MANILA (Reuters) – The deadly typhoon that killed hundreds in the Philippines also damaged dozens of homes and government infrastructure on the country’s biggest, strategically most important outpost in the South China Sea, including a newly built coast guard station.
Typhoon Rai, which left nearly 400 people dead and displaced hundreds of thousands, hit the remote island of Thitu, one of nine features the Philippines occupies in the Spratly archipelago, just as it was been undergoing an upgrade to facilities including the repair of a runway.
The island is located more than 300 miles (483 kilometres) from the Philippines.
“As soon as possible, we will rebuild the coast guard station,” Philippine Coast Guard (PCG) spokesperson Armando Balilo told Reuters. “We need Pagasa island, it is critical to our country,” he said using the local name of the island.
Thitu’s population of just 194 as of July has a strategic purpose for Manila – preserving a Philippine claim of sovereignty in the face of a resurgent China.
China claims sovereignty over the Spratlys, but Brunei, Malaysia, the Philippines, Taiwan and Vietnam all have competing claims for some or all of the islands.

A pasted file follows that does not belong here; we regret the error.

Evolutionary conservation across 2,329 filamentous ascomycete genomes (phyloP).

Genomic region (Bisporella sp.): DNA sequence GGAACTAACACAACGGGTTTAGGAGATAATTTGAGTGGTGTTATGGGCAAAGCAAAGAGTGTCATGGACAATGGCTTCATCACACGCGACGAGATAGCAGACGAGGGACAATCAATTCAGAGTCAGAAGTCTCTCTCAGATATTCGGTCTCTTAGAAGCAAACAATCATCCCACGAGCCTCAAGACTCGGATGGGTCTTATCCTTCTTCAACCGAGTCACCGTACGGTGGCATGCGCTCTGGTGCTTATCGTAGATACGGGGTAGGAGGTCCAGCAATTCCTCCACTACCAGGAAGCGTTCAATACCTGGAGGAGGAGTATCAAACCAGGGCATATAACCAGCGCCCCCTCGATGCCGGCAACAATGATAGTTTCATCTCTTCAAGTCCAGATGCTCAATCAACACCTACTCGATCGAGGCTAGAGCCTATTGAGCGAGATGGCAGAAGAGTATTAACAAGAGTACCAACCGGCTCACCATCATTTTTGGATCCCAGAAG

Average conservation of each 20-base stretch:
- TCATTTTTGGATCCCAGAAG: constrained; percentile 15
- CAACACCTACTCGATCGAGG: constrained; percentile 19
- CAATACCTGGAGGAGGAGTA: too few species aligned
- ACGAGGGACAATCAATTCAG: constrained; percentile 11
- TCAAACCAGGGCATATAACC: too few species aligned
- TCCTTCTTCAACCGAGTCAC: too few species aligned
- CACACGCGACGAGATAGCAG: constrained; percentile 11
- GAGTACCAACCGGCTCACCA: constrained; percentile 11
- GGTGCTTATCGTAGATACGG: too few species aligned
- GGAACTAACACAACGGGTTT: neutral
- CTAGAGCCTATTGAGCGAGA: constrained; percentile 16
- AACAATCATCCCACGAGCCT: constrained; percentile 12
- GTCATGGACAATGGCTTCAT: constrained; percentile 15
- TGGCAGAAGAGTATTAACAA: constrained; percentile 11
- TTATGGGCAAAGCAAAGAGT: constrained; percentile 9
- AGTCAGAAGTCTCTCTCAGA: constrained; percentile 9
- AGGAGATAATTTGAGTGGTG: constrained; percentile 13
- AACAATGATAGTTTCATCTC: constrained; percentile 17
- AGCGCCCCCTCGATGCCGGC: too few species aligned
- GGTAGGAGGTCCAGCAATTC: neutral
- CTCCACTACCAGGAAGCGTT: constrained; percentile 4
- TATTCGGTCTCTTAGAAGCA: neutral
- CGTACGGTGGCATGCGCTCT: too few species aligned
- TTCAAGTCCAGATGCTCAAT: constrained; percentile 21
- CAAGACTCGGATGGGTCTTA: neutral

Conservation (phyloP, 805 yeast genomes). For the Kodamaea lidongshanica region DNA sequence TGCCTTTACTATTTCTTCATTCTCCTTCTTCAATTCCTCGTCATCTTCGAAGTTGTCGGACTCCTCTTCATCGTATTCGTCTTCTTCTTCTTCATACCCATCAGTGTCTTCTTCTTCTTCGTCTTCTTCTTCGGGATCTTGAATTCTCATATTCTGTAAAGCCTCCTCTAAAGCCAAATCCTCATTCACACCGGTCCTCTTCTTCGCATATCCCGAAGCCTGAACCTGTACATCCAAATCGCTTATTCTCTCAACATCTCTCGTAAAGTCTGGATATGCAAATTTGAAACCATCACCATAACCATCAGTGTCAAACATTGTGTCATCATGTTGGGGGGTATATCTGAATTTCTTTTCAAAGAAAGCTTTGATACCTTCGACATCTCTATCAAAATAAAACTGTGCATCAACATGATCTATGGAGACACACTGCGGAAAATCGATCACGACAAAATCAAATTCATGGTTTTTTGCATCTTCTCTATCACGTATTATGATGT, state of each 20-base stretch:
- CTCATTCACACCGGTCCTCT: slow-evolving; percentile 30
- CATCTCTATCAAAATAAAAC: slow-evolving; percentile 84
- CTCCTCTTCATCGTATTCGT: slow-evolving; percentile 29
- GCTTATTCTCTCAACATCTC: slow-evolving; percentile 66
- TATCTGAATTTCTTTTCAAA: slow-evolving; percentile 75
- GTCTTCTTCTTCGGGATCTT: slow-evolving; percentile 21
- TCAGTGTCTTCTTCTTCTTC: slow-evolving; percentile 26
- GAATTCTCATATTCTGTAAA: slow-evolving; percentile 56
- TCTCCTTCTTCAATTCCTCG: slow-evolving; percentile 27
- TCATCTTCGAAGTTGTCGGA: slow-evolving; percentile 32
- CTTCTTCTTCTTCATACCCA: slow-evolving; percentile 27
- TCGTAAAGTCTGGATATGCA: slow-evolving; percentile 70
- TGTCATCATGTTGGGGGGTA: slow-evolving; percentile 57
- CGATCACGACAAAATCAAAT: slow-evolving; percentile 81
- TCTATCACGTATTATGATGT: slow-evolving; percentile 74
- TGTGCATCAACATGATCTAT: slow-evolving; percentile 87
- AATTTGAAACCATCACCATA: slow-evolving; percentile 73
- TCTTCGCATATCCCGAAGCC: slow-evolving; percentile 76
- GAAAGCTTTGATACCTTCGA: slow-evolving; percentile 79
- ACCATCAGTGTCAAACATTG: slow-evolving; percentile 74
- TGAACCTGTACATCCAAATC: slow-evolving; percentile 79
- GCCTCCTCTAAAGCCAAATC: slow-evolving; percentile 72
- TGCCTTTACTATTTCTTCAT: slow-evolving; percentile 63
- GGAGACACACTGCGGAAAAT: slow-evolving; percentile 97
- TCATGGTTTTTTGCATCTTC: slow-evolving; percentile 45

Coast guard official Balilo said the island’s residents were safe, and the coast guard’s priority was to send relief supplies.
Images shared by the coast guard showed the trail of damage left behind by Rai on Thitu, from uprooted trees to the roofs and walls of homes being torn off. “Only the evacuation centre was left standing, but the windows were also busted,” Balilo said.
Rai, which struck the Philippines last Thursday, was the strongest typhoon to hit the archipelago this year. It has affected 1.8 million and displaced 630,000 residents, the U.N. Office for the Coordination of Humanitarian Affairs said.
It revived memories in the Philippines of the devastation brought in 2013 by Typhoon Haiyan, one of the most powerful tropical cyclones ever recorded, which killed 6,300.
Balilo said the coast guard managed to reach Dinagat island, one of the southeastern provinces first pounded by the typhoon, on Tuesday, to deliver desperately needed relief supplies after residents had been pleading for food, water and shelter.
(Reporting by Karen Lema; Editing by Ed Davies and Kenneth Maxwell)